TIGNISH --When he first started practicing dentistry in West Prince, Dr. David Crocker needed to spend a considerable amount of time convincing patients to keep their teeth rather than getting them pulled.
Dr. David Crocker conducts a dental exam in his Tignish clinic. He concludes a 43-year dental practice in West Prince on Feb. 20.
“It was kind of a way of life: you kept your teeth until you were late teens or 20s and then you got your teeth out and got a plate made,” he reflected.
Commenting on how times have changed, he said, “we see a huge number of people now going into their 20s with not even a cavity; all their own teeth and not a cavity.”
He gives credit for that change to the government dental health program and education about the importance of practicing proper dental care.
Crocker, a Miramichi, NB native, is set to retire on Thursday, February 20. A combined retirement party for Crocker and a meet and greet for his replacement, will be held Wednesday, February 19, 5 p.m., at the Tignish Co-op Health Centre.
Dr. German Gomez, currently practicing at the West Prince Dental Clinic in Woodstock, takes over Crocker’s practice effective February 21.
Dr. Crocker and Dr. Gary Jackson, both fresh out of Dalhousie Dental School, moved into a clinic the provincial government provided for them in Alberton in 1971. “This area needed dentists and we both came here,” Crocker said. Three years later, in September, 1974, Crocker re-located to the Tignish Health Co-op Centre and Jackson moved his practice to O’Leary.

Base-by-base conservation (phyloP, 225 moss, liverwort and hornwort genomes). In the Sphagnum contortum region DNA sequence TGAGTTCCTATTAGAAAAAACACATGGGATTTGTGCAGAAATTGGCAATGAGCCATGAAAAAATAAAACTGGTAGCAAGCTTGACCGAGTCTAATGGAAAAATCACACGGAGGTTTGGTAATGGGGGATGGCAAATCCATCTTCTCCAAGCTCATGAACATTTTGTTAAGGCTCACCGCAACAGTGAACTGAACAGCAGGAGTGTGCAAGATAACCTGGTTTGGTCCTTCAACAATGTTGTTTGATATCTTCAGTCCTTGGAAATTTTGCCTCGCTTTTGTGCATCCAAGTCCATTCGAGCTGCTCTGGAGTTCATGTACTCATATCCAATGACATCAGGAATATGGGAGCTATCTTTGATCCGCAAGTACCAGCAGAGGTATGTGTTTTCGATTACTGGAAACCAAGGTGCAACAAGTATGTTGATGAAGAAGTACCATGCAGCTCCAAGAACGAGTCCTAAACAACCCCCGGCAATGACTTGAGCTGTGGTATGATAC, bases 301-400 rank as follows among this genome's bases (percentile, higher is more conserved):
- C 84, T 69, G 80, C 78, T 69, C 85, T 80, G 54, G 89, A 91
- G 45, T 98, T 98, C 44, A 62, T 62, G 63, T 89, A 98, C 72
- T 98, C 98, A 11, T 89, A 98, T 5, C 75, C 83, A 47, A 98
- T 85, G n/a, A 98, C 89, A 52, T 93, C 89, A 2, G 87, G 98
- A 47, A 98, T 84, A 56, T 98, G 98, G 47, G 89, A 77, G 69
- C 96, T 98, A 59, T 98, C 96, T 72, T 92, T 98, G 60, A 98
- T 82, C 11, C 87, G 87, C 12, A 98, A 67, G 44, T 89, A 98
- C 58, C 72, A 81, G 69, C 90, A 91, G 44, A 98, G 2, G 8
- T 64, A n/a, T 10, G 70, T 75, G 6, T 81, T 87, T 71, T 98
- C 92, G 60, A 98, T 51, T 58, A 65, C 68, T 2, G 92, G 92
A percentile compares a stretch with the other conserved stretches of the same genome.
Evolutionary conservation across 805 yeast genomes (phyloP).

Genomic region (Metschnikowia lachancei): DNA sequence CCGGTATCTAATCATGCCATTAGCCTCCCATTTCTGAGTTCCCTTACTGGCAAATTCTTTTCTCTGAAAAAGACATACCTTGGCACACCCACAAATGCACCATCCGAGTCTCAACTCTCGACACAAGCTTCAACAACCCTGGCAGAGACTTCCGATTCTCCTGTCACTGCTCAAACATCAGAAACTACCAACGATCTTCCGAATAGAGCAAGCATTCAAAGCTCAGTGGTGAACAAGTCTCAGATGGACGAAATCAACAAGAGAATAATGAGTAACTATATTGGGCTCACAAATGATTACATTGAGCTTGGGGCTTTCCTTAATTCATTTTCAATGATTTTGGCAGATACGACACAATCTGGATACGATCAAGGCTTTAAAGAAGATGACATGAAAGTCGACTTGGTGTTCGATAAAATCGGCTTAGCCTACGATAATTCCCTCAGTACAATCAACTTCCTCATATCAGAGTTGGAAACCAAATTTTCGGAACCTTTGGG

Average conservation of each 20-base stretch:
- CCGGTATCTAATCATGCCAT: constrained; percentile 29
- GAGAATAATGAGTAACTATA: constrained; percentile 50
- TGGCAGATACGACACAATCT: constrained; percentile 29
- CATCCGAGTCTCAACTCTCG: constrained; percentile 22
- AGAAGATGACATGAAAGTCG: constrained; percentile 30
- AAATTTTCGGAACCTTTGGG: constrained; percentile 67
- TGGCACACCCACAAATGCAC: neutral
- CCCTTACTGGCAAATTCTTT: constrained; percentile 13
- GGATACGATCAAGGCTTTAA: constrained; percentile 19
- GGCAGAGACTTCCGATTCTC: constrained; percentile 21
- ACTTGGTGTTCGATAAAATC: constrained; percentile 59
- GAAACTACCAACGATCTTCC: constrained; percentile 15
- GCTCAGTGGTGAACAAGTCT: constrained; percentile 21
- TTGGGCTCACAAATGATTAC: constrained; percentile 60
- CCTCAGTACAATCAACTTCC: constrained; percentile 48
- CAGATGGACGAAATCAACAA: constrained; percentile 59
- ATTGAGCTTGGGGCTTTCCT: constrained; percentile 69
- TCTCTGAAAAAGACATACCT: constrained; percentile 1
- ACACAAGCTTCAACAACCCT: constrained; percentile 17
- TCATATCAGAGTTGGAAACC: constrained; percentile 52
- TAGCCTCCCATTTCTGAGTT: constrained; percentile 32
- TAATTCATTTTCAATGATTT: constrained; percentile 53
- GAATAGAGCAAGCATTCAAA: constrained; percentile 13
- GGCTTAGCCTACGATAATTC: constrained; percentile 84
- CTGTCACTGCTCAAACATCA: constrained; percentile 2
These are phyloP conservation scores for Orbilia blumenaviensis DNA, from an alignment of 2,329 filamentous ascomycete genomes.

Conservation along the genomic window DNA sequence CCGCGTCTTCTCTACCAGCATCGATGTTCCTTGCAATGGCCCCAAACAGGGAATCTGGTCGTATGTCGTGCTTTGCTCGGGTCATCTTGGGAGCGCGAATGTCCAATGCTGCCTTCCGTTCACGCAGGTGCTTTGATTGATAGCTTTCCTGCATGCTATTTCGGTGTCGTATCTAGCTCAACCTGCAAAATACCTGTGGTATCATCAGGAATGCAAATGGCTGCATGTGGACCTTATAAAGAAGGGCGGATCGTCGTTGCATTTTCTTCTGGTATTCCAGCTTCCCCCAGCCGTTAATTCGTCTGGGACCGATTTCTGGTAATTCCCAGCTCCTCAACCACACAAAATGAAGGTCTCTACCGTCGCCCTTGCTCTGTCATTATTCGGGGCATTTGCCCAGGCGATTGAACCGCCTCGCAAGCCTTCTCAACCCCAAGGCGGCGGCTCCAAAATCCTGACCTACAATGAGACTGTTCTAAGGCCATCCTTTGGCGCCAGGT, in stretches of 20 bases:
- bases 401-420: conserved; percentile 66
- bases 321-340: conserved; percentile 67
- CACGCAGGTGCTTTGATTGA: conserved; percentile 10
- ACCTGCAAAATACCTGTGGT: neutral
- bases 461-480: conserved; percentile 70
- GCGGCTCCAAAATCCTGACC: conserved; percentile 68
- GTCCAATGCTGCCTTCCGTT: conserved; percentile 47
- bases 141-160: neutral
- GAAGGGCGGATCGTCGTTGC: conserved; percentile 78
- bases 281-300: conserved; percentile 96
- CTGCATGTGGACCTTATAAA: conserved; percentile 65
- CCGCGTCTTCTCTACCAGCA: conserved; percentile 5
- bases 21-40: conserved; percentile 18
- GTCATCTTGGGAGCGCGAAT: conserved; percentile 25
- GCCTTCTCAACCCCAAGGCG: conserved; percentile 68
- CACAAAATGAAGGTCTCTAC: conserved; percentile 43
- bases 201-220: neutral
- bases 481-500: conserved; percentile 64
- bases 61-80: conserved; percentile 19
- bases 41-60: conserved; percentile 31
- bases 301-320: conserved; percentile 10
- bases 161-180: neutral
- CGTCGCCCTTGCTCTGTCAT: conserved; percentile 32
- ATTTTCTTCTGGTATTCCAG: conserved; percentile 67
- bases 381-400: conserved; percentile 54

He would have been content to mark 40 years in Tignish in September but said timing was right as Gomez was looking to open his own practice.
Initially, Crocker had only planned to practice in West Prince a year or two and then go back to school to specialize, but he settled in for the long-haul.
“Both Donna and I decided it was a terrific place to raise our kids, a great community to live in. It was pointless to go back to school,” he said. Donna, his wife of 45 years, has been part of the practice from the start.
The practice has changed some over the years. At one point about 60 per cent of his patients were children. “The tendency now is smaller families, and a lot of the younger families are moving away, so the practice is aging a little bit,” he acknowledged and declared it “a terrific rural practice.”
After retiring, Crocker said he will spend more time on his farm, tending to his blueberries. He also hopes to do some travelling and is considering doing some locum dentistry up north.